Louisiana Public Library

Mission

The mission of Louisiana Public Library is to offer the residents of Pike County opportunities to engage in educational and entertainment activities that enhance and enrich their lives. Louisiana Public Library endeavors to provide a well-managed, varied collection; contemporary, quality programs and services; effective, courteous customer service; and safe, inviting facilities

Board of Trustees

 

Charles Cogar – President (Year Term 2024)

Vacant – Vice President

Lisa Helm – Member (Year Term 2024)

Steven Moss – Member (Year Term 2026)

Pat Vallar – Member (Year Term 2026)

Becky Henderson – Member (Year Term 2025)

Kelly Twitchell – Member (Year Term 2025)

Linda Wilhite – Member (Year Term Expires 2024)

Julia Polston – Member (Year Term Expires 2026)

Carol Schmidt – Member (Year Term Expires 2025)

History

A book store proprietor’s belief that people should have access to a free public library coupled with a wealthy industrialist’s money resulted in the Louisiana Public Library,

The bookstore proprietor was Miss Anna Draper, who might be called the mother of the Louisiana Library.: The industrialist was Andrew Carnegie, who made millions in steel and then proceeded to give millions away, at first in person, and then through the Carnegie foundation.

In 1903, Miss Anna Draper and her parents ran a Louisiana bookstore, and although a free library would be something of a competition to her business, Miss Draper believed that was what the community needed. She called together W. P. Stark, Isadore Michael and A.J. Murphy, Sr., and found them be to kindred spirits. At first it was this group’s thought that they should rent a single room someplace downtown and keep a modest collection of books therein.

However, before these plans were put into action, Mr. Murphy noticed an item in the paper which told how an eastern industrialist, Andrew Carnegie, was providing money for the construction of libraries in some communities. He wrote to Mr. Carnegie for the construction of libraries in some communities. He wrote to Mr. Carnegie explaining the local situation and the philanthropist replied at once he would provide maintenance tax on the books to insure the library’s upkeep.

A one-half mill tax levy was voted and this proved sufficient for the early years of the library’s history

A residential neighborhood’s dislike at having a livery stable in their midst resulted in the library being where it is today. About half a dozen sites were debated when the committee hit upon the idea of holding an election to see which one was the most popular. Voters marked their ballots with the understanding that if their favorite site won, they would have to pay one dollar for each vote which they had cast. This money would be used in buying the site.

One of the proposed locations was the corner of Third and Tennessee. In 1904, a livery stable stood there in what was then becoming a fashionable residential area. Jumping at the chance to rid themselves of the stable, area residents joined forces and cast 3100 Votes for that site which cost them $3100.00 when it was declared the winner. So the story goes, two ladies who lived in the houses across Third Street from the proposed library site contributed large sums of money for the Third and Tennessee site because the smell from the livery stable offended them. The livery stable operation sold out for $3100.00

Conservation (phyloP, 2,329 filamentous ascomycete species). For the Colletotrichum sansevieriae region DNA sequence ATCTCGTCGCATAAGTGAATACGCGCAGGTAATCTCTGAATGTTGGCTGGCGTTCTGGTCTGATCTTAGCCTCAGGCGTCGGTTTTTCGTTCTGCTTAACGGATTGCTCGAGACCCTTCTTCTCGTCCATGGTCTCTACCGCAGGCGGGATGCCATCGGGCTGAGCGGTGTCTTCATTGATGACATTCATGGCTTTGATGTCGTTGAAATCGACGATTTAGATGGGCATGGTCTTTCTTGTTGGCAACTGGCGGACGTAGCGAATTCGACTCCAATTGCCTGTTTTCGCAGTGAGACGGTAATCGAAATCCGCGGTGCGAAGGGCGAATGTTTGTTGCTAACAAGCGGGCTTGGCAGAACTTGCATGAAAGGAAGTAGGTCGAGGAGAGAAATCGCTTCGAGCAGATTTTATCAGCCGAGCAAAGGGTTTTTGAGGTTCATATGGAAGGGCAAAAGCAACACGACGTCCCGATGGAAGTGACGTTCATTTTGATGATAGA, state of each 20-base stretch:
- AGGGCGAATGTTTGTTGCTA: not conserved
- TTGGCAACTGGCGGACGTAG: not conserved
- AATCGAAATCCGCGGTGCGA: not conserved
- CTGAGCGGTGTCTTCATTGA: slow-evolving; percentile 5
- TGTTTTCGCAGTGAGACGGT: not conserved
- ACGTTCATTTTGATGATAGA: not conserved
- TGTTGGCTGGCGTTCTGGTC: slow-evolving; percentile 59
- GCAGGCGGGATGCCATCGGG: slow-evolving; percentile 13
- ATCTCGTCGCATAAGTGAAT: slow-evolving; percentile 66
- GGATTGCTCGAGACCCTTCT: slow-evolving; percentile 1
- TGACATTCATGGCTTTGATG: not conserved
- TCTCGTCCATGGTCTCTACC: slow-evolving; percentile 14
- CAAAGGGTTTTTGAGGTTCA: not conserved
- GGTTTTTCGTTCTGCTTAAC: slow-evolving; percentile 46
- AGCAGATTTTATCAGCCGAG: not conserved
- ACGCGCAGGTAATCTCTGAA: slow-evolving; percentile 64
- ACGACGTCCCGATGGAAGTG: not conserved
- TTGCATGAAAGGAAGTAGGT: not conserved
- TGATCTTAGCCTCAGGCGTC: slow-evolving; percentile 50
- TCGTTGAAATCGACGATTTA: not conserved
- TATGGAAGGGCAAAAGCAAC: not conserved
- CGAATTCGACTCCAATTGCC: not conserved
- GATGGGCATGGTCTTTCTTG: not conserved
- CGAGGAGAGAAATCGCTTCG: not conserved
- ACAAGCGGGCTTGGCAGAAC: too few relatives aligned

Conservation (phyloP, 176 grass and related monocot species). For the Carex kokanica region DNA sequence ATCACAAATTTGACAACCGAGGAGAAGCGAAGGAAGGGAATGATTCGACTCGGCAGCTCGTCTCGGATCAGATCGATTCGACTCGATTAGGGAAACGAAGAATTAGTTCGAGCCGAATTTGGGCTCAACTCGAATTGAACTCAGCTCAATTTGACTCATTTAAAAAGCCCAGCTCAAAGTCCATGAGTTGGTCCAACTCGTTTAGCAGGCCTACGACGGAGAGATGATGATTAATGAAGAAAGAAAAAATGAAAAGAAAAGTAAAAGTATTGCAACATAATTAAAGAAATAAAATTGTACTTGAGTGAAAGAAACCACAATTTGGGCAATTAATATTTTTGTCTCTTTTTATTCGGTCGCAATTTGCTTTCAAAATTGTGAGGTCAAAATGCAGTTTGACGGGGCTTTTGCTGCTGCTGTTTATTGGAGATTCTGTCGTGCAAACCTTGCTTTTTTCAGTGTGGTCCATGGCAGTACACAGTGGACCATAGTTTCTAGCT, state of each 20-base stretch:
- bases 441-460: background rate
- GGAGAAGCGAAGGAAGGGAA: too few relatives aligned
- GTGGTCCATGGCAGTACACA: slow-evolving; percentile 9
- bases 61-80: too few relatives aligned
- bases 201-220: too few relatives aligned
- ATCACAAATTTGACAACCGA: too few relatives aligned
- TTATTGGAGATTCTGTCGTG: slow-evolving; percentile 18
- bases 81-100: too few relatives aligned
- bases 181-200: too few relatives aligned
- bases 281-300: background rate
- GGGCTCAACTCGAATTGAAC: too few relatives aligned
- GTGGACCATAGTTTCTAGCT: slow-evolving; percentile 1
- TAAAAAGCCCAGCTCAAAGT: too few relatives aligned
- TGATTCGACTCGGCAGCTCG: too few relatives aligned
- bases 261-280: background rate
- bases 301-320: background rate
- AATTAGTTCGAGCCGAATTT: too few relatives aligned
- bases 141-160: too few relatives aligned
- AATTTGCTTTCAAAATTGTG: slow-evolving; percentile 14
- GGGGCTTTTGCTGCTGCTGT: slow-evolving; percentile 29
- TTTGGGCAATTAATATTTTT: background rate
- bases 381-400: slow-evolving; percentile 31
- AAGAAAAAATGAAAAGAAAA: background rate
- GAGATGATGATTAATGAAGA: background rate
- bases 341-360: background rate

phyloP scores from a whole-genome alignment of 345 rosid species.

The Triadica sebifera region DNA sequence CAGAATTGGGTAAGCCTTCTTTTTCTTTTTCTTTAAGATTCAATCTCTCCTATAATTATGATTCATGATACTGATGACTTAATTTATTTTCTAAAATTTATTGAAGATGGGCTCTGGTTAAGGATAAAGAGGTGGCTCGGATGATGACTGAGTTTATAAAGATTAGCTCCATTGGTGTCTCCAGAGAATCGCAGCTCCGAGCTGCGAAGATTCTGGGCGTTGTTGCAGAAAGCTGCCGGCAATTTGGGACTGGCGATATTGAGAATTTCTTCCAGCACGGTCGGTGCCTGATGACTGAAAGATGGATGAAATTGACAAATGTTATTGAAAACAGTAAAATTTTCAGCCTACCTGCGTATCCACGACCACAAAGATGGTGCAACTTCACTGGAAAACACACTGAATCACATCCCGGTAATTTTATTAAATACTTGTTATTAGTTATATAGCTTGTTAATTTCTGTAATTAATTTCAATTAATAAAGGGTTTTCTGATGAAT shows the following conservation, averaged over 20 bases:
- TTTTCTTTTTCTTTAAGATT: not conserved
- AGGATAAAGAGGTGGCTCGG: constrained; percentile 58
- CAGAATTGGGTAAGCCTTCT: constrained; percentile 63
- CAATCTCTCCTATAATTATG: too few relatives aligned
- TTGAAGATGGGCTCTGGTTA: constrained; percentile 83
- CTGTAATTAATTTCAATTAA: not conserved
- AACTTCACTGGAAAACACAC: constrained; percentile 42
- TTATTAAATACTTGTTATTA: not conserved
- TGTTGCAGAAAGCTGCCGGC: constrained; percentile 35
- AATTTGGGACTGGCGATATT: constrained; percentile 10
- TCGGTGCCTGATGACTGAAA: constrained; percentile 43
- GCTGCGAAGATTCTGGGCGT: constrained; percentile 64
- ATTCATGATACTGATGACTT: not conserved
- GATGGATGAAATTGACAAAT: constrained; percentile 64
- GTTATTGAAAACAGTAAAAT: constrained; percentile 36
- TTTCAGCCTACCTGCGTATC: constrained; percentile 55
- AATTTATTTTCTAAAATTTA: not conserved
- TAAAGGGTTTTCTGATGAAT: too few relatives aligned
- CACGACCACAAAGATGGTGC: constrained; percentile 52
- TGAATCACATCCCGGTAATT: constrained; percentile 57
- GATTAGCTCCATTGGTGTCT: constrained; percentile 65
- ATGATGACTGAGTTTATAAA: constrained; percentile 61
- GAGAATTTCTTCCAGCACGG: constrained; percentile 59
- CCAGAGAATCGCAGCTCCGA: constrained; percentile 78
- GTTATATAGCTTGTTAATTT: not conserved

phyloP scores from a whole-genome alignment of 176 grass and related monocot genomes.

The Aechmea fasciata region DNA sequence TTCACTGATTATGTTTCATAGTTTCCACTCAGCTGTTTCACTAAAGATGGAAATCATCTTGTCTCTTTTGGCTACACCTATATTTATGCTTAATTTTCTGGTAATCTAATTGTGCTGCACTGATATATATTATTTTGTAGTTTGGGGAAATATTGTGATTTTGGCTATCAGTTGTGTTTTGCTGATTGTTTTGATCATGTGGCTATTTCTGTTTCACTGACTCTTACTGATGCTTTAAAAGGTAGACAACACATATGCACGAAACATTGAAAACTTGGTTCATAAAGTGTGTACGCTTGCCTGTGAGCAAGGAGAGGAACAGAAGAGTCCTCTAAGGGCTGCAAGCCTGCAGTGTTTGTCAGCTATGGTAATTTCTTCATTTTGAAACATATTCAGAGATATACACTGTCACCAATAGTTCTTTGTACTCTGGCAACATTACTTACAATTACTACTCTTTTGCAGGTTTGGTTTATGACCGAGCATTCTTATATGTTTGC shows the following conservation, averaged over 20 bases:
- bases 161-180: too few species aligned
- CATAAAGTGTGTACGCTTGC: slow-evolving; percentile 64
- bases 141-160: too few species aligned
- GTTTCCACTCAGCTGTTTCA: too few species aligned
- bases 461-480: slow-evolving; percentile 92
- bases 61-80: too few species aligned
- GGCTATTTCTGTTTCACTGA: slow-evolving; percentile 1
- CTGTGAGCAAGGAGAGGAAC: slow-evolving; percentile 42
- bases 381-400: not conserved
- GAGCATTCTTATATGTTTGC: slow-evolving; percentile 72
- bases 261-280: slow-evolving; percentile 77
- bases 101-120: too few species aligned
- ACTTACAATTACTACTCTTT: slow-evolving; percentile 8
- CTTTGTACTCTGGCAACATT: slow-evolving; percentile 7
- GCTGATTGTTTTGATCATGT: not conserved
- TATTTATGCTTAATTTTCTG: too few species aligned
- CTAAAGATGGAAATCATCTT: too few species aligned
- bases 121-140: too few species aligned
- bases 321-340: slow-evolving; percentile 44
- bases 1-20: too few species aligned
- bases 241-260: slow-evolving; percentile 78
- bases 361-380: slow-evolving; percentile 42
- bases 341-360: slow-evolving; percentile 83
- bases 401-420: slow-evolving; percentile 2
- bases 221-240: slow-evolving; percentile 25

On March 23, 1904, excavation started on the 40 by 60 foot library to be built of Louisiana limestone. The unique architectural design is the only Romanesque structure in Louisiana and was among the first ten Carnegie libraries built in the state of Missouri.

Wednesday, May 4th, 1904, was the big day of the cornerstone laying. The Masons had charge of the afternoon ceremony. Park’s band led the marching masons from their temple on Main Street to the library. To Miss Draper felt the honor of placing the metallic box containing documents and papers in the cornerstone.

On January 16th, 1905, the library was opened to the public and was formally dedicated on Washington’s Birthday, February 22, 1905. 

in 1992, the property south of the library was purchased for future expansion. The library was nominated and accepted into the prestigious list of the National Register of Historic Places in 1996.

The updating and expansion of facilities became a reality in 1996 with a voted tax increase to provide compliance with ADA, requirements, expansion of parking area, and who bestowed $50,000.00 to be matched by $25,000.00 from other community donations allowed these improvements to be completed.

On November 22, 1998 the groundbreaking ceremony was held for the 25000 square foot, 30 by 40, foot addition. The new audition includes a children’s area, computer center, additional shelving, and a new entrance which is handicap accessible and provides access to the main and lower levels of the library. The interior and exterior of the library primarily remains the same today as when it was built.

On April 29th, 2000, an open house was celebrated to show the results of the combined efforts of many dedicated individuals who carried on the vision held by the “Mother of the Louisiana library”.

When the Louisiana Public Library was dedicated and presented to the City of Louisiana in 1904, Mayor Charles M. Davis, in his acceptance speech, promised, “The library will be conducted for the benefit of all the people with equal rights for all and special privileges for none.” the present Louisiana public library remains dedicated to this aim.

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